It was called Memoirs of a Monogamous Casanova. In it I told of my conquests of all the hundreds of women my wife, my Helga, had been. It was clinical, obsessed – some say, insane. It was a diary, recording day by day […] our erotic life—to the exclusion of all else. There is not one word in it to indicate even the century or the continent of its origin. There is a man of many moods, a woman of many moods. […] The book is not only a report of an experiment, but a part of the experiment it reports—a self-conscious experiment by a man and a woman to be endlessly fascinating to each other sexually—To be more than that. To be to each other, body and soul, sufficient reasons for living, though there might not be a single other satisfaction to be had.
To those hawking the new so-called “liberated” sexual ethic, this will seem romantic, old-fashioned tripe. But it points at something to be had that their norms can’t offer—something placeless and timeless, personal and shared, by virtue of its exclusivity.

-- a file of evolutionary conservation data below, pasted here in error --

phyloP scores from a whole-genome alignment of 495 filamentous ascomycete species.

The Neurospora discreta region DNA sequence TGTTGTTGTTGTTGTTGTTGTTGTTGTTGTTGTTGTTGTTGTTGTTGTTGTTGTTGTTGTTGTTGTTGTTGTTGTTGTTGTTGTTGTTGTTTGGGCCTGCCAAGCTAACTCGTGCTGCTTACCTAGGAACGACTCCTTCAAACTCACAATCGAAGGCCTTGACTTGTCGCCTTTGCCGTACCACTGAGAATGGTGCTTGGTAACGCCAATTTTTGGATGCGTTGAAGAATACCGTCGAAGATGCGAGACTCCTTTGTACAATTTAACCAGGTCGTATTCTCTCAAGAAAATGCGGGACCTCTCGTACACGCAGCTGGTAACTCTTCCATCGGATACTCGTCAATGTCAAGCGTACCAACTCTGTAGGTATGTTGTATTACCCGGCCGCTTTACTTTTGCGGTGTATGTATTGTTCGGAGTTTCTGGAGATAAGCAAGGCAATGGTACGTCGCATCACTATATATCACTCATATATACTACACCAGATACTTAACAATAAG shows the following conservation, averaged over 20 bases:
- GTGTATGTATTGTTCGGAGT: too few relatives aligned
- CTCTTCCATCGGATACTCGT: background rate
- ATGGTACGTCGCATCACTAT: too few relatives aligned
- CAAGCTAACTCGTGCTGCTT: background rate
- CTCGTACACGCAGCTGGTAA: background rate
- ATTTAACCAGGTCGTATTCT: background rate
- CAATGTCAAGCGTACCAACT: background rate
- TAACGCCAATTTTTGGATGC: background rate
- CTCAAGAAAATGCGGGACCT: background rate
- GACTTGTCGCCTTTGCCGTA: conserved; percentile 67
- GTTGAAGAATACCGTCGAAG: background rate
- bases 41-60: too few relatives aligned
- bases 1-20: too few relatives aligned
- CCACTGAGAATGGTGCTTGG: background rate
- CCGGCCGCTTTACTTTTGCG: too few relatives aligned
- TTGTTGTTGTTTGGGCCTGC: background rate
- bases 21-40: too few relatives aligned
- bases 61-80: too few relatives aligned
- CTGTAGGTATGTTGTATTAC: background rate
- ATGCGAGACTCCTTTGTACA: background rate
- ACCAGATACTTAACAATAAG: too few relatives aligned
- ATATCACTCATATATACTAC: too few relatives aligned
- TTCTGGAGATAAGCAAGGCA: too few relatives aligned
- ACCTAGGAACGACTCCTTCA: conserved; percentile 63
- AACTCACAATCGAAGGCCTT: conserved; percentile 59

In the America of 2020, authentic sexual rebellion is heterosexual, married, monogamous sex. This isn’t to say that this type of sex is necessarily better or more virtuous than other forms; it’s merely to point out that it is transgressive in that it offers things that the new ethic cannot provide and doesn’t think you should want. The advertisers of the new norm can tolerate you adhering to the old ethic, but only so long as you experience it as a kind of limitation and imposed self-denial. That’s why they have to give such a hard sell: they need to convince you that you’re missing out. Don’t let them. Because our traditional ethic values privacy when it comes to sex, we can’t flaunt our disobedience to their face. But they know it’s there. Secretly, in your bedroom, your “old-fashioned” sex is heaping coals on their heads. Enjoy it. Heartily and frequently.